The lnland Revenue Authority of Singapore (IRAS) has made Missing Trader Fraud (MTF) also known as Carousel Fraud, a top priority of focus in its audit and investigation efforts. There are newspaper headlines of people under investigation for suspected involvement and the IRAS having new powers to arrest and seize goods. This was recently confirmed by the Second Finance Minister Mr Lawrence Wong in a Parliamentary response, that there are more than 300 GST-registered businesses under investigation as at end-2019, with a total tax amount of $450 million at stake.
It is not surprising that MTF arrangements are the subject of new legislative provisions introduced in the recent Goods and Services Tax (Amendment) Act 2020. The new provisions allow the IRAS to deny a taxable person’s input tax claims in circumstances where the business “knew or should have known” that its transactions were part of a fraudulent MTF arrangement. If the business “knew” that it was involved in a MTF arrangement, it could be found guilty of an offence. If the business “should have known” that it was involved in a MTF arrangement, a 10% surcharge to the input tax denied may be imposed on the business.
All GST-registered businesses will be affected to some extent. To help you understand the wide implications of the new GST provisions and the IRAS’ expectations of businesses under the new rules, please join us in our webinar where we have Mr Koh Soo How from Koh SH & Associates Pte Ltd, and Mr Yang Shi Yong and Mr Charles Li from Drew & Napier LLC, to explain the legal and practical aspects of the new rules and what it means to you.
A Highlight of Key Areas:
- What is Missing Trader Fraud (MTF)
- The new Goods and Services Tax (Amendment) Act 2020
- Examples of MFT arrangements
- Circumstances that can give rise to a denial of input tax claims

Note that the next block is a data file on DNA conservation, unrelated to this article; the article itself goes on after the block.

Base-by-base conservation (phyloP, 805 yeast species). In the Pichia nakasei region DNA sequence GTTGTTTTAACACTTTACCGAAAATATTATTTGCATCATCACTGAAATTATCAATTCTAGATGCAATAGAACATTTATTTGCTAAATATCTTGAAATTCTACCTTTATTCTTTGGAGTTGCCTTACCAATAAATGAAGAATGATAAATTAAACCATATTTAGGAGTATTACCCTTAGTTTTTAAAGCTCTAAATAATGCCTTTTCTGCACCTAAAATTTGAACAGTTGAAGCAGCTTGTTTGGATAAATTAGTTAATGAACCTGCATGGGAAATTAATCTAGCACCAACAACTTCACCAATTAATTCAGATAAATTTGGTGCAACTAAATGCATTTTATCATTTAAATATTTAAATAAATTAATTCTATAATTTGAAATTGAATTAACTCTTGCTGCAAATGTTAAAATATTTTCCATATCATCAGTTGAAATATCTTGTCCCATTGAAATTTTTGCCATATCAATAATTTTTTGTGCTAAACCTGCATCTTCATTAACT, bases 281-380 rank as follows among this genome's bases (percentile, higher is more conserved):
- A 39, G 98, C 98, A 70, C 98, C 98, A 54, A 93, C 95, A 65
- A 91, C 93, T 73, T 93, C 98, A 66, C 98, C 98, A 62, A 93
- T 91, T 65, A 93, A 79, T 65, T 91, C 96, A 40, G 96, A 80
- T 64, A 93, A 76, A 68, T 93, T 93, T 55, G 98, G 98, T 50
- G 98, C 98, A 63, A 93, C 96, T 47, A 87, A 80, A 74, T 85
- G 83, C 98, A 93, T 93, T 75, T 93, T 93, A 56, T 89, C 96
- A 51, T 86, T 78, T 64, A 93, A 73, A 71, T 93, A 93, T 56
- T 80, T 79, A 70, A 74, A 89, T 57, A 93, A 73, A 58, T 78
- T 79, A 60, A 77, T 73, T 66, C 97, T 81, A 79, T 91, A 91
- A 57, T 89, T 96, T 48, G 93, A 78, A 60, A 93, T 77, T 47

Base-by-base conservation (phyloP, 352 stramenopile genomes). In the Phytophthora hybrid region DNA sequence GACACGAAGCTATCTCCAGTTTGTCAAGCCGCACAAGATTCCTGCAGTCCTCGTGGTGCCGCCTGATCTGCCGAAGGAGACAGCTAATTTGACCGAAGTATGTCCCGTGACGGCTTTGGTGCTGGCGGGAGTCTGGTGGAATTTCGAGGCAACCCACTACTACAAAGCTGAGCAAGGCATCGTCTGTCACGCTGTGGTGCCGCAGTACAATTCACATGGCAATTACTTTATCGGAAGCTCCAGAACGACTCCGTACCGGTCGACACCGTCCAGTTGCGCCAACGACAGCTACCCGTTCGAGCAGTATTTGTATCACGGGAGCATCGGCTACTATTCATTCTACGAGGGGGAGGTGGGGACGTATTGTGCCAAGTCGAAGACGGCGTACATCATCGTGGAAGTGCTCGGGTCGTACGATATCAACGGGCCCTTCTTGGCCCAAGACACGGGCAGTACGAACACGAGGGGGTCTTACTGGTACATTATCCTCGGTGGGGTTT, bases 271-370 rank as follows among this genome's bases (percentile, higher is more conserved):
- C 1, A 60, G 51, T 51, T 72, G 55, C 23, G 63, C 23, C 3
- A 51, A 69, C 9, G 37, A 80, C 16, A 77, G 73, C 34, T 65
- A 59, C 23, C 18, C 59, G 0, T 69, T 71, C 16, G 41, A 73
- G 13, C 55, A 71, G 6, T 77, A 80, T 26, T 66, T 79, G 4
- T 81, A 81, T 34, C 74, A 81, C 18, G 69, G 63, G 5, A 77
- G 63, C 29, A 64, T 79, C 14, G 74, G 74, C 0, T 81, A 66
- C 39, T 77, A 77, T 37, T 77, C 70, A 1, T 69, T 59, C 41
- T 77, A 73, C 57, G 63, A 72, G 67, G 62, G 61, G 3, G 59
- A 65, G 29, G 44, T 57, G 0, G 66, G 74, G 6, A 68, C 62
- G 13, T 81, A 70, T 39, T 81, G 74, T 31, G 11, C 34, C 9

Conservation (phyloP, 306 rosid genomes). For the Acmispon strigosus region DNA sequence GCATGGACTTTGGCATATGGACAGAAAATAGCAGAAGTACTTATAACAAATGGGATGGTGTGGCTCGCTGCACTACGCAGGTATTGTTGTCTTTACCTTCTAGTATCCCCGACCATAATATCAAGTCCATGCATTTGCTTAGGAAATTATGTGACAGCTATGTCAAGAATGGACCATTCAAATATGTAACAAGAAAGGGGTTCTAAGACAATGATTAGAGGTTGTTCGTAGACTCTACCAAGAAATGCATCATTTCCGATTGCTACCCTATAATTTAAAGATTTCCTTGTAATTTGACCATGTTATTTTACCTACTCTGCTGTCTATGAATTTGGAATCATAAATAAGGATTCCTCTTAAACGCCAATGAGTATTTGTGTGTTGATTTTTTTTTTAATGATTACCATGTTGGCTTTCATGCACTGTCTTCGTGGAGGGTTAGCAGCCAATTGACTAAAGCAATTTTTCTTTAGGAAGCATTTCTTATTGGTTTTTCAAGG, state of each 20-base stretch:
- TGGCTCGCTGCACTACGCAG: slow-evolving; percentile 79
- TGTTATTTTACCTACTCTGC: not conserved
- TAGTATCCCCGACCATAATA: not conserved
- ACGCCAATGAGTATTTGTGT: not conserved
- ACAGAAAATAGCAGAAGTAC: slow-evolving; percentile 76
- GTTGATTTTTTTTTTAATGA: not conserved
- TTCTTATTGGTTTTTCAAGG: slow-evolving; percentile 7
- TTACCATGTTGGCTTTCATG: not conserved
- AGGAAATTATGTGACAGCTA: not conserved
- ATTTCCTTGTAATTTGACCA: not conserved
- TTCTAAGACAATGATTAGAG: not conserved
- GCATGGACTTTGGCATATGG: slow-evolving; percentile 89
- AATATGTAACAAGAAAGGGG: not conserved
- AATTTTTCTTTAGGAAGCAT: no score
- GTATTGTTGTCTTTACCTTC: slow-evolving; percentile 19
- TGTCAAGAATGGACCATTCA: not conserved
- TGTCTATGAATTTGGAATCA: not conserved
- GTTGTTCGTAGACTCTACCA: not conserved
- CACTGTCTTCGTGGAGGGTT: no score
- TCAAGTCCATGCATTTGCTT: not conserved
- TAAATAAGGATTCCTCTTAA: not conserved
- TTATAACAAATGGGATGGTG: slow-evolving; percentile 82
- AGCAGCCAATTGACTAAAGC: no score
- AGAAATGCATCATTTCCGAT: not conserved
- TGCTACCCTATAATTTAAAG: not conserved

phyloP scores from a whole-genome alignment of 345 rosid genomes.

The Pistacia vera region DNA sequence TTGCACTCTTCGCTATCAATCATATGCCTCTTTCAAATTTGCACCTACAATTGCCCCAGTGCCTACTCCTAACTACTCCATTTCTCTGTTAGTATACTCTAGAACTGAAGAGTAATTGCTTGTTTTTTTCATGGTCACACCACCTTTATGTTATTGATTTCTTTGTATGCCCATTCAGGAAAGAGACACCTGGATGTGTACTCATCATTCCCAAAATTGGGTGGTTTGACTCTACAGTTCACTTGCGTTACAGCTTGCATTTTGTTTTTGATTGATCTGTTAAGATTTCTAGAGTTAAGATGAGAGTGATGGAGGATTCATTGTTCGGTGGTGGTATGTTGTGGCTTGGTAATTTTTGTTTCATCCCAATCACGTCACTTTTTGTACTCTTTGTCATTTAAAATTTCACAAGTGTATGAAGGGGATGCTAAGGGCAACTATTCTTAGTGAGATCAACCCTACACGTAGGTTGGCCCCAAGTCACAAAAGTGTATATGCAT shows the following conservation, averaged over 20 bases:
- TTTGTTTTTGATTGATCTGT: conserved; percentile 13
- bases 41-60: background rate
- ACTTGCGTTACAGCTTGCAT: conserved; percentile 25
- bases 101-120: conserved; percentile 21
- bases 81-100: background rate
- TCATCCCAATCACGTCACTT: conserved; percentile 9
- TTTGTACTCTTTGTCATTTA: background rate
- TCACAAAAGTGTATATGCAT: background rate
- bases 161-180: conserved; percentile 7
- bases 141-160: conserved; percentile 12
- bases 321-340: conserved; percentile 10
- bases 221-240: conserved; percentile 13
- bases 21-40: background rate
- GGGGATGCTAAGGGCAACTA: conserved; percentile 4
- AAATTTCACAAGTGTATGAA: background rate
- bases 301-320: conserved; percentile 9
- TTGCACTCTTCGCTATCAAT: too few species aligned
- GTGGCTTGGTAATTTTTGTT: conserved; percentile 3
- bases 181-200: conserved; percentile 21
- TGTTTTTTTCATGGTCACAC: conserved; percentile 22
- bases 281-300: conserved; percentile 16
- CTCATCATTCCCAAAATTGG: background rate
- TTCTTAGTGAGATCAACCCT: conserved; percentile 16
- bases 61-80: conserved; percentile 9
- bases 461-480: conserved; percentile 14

- What do you have to do to protect yourself
Mr Charles LiAssociate Director, Tax & Private Client Services
Drew & Napier LLC
Charles is dual-qualified as a lawyer and accountant. He advises on all major tax types and exchange of information matters, and is familiar with mutual legal assistance requests under the Mutual Assistance in Criminal Matters Act. He was formerly a Senior Legal Specialist (Litigation) and a Senior Tax Prosecutor with the IRAS dealing with major tax and money laundering offences. Charles has broad experience in both the private and public sectors, and in law and accountancy. This enables him to address issues with legal, commercial and regulatory acumen. He also has experience in tax appeals, judicial review and prosecutions and has negotiated many successful settlements on behalf of clients and the tax authority.
Mr Yang Shi YongDirector, Tax & Private Client Services
Drew & Napier LLC
Shi Yong advises on a wide spectrum of tax law including corporate and personal income tax, goods and services tax and property tax, with specialisation in Singapore enterprise tax risk management, tax audit, and tax investigation matters. He is regularly engaged on contentious and complex tax audit and investigation matters and is deeply appreciated by his clients for his well-rounded knowledge of Singapore tax law and strong management skills. He successfully resolved a high number of these matters without prosecution. He also regularly advises national oil and gas companies on downstream oil and gas matters, such as joint venture arrangements, supply and trading transactions and strategic reserve procurement arrangements.
Mr Koh Soo HowExecutive Director
Koh SH & Associates
Accredited Tax Advisor (GST)
Soo How, Executive Director, Koh SH & Associates, brings with him over 25 years of knowledge and experience in indirect tax gained through working with the tax authority and in a Big 4 firm where he nurtured the growth of the Goods and Services Tax (GST) practice.
Known for his pragmatic approach and sound advice and solutions, Soo How has been named as one of the world's leading indirect tax advisers by International Tax Review since 2011. He was appointed by the Minister of Finance to be a member of the GST Board of Review which is an administrative tribunal established to hear appeals on GST matters. Soo How is also the Chief Editor of LexisNexis’s “Goods and Services Tax – Law & Practice (2nd Edition)”.
Soo How spent a number of years working overseas on corporate income tax and GST matters. In Singapore, he has more than 20 years of relevant experience in GST, having started out as a member of the GST team at the IRAS that was responsible for the implementation of the GST system in 1994. He was an Assistant Comptroller of GST with the primary responsibility to set up the GST audit function and develop policy as well as operational rules for the GST treatment of specialised issues and transactions such as the export of goods, tourist refunds, and record-keeping requirements. His policy and implementation experience has led him to be involved in discussions with overseas policy makers (including China and Malaysia) on their indirect tax reforms.